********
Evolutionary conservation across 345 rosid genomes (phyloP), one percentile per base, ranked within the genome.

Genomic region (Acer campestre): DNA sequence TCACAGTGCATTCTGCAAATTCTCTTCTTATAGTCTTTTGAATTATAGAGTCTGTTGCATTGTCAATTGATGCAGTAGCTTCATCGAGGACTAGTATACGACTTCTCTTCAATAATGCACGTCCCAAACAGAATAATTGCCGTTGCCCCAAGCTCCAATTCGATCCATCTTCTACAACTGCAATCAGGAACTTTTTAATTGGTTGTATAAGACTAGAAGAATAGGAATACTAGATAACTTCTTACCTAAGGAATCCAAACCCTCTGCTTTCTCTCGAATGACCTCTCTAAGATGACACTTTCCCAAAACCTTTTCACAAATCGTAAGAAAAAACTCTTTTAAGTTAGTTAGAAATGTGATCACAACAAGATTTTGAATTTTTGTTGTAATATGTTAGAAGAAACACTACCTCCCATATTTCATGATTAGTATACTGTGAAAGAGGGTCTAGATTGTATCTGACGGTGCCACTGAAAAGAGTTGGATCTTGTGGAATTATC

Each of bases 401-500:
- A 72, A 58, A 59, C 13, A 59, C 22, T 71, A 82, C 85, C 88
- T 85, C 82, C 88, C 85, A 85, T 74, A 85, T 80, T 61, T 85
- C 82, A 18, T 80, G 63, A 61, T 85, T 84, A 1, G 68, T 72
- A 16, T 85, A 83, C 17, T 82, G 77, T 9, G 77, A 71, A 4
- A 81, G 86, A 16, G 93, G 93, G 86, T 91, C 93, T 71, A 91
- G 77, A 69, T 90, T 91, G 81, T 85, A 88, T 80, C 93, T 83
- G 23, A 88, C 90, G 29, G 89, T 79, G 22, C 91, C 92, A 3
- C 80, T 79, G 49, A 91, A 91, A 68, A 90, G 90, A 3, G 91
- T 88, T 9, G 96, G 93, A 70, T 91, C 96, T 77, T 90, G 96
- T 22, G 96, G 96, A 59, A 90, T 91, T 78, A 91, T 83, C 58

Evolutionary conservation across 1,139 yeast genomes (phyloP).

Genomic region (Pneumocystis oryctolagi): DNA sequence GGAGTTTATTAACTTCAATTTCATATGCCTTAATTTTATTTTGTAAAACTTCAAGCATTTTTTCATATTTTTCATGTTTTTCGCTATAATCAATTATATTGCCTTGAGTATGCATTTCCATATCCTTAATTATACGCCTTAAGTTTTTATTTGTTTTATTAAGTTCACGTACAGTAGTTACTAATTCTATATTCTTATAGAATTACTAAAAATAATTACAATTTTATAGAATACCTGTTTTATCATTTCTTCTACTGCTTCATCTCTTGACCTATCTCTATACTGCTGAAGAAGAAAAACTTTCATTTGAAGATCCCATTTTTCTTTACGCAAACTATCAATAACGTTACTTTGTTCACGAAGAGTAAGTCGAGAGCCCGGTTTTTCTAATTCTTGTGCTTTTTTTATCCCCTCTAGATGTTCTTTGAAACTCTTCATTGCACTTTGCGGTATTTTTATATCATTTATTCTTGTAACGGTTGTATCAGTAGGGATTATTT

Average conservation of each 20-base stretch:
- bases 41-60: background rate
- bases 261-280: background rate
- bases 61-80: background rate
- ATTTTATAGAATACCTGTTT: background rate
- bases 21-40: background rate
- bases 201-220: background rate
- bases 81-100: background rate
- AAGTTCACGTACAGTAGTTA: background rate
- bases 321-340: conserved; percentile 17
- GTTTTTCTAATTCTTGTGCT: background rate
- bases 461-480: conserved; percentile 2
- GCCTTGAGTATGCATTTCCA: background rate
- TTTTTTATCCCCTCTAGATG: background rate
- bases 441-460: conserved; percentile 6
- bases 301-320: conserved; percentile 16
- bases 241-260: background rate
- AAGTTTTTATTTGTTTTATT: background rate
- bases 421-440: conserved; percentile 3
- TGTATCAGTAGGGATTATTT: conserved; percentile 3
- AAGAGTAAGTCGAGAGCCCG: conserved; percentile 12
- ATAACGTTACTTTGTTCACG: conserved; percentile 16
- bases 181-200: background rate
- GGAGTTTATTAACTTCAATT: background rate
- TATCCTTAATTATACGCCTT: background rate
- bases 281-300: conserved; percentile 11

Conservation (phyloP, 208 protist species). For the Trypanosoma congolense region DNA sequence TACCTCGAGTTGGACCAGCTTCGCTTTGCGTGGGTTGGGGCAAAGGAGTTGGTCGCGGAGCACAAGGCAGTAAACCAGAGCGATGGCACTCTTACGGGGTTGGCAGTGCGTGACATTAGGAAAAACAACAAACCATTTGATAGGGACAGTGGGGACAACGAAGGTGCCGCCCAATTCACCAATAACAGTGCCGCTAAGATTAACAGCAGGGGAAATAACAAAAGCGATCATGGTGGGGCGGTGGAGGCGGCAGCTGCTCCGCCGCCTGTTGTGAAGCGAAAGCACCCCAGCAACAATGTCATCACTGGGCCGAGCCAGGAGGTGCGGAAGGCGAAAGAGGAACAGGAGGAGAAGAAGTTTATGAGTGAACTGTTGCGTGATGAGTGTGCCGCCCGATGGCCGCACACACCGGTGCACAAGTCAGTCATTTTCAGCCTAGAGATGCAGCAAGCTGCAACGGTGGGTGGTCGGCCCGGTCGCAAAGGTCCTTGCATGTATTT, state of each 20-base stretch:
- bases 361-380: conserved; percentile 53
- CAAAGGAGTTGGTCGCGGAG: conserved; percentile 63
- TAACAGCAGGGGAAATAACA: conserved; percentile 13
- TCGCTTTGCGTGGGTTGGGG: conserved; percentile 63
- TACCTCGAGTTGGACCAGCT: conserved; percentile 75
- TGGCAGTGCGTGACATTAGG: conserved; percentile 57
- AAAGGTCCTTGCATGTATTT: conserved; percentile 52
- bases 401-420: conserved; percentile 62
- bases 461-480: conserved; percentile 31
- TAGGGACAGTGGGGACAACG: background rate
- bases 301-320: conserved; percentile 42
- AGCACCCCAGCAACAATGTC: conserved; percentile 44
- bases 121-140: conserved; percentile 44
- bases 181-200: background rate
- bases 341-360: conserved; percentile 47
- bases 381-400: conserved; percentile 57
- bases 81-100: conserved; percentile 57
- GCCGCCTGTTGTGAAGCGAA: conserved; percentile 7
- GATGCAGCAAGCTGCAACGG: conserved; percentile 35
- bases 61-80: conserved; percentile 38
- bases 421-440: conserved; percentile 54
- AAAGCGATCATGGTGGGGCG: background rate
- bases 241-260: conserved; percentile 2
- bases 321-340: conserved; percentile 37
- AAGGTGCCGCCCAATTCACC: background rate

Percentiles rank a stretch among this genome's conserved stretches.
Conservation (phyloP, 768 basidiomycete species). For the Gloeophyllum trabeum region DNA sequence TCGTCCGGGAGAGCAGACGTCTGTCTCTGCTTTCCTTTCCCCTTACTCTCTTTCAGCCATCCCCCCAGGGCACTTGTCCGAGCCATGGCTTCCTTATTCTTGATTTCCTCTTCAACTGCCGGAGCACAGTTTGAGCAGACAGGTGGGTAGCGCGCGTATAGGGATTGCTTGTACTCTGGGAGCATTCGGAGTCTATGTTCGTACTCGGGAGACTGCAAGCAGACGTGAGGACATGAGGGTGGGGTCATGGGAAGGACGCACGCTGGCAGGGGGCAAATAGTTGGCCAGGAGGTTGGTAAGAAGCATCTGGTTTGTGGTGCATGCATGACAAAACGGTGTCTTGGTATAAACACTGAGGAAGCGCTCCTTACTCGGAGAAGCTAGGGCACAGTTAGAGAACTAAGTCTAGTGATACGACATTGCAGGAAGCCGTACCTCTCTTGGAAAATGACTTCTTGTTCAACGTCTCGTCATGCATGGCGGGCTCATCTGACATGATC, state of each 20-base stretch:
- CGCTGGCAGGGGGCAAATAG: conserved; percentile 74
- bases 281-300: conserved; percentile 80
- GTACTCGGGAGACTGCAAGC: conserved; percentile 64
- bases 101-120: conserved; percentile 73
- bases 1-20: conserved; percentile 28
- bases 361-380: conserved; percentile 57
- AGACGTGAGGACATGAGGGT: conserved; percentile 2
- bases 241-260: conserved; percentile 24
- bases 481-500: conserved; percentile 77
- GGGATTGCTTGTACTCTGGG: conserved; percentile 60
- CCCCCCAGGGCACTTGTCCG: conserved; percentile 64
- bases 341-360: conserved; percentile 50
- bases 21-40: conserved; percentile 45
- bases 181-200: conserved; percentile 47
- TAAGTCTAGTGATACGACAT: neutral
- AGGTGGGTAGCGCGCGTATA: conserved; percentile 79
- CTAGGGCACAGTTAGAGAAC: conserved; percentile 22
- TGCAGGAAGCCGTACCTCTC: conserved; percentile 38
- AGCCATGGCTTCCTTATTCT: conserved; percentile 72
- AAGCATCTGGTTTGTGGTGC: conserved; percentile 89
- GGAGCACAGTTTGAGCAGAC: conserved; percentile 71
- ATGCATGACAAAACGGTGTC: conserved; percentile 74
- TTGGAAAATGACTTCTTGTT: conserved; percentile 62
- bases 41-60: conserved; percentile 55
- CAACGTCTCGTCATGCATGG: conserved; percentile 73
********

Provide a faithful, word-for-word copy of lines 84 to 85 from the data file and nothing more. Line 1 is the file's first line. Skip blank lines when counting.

- TAAGTCTAGTGATACGACAT: neutral
- AGGTGGGTAGCGCGCGTATA: conserved; percentile 79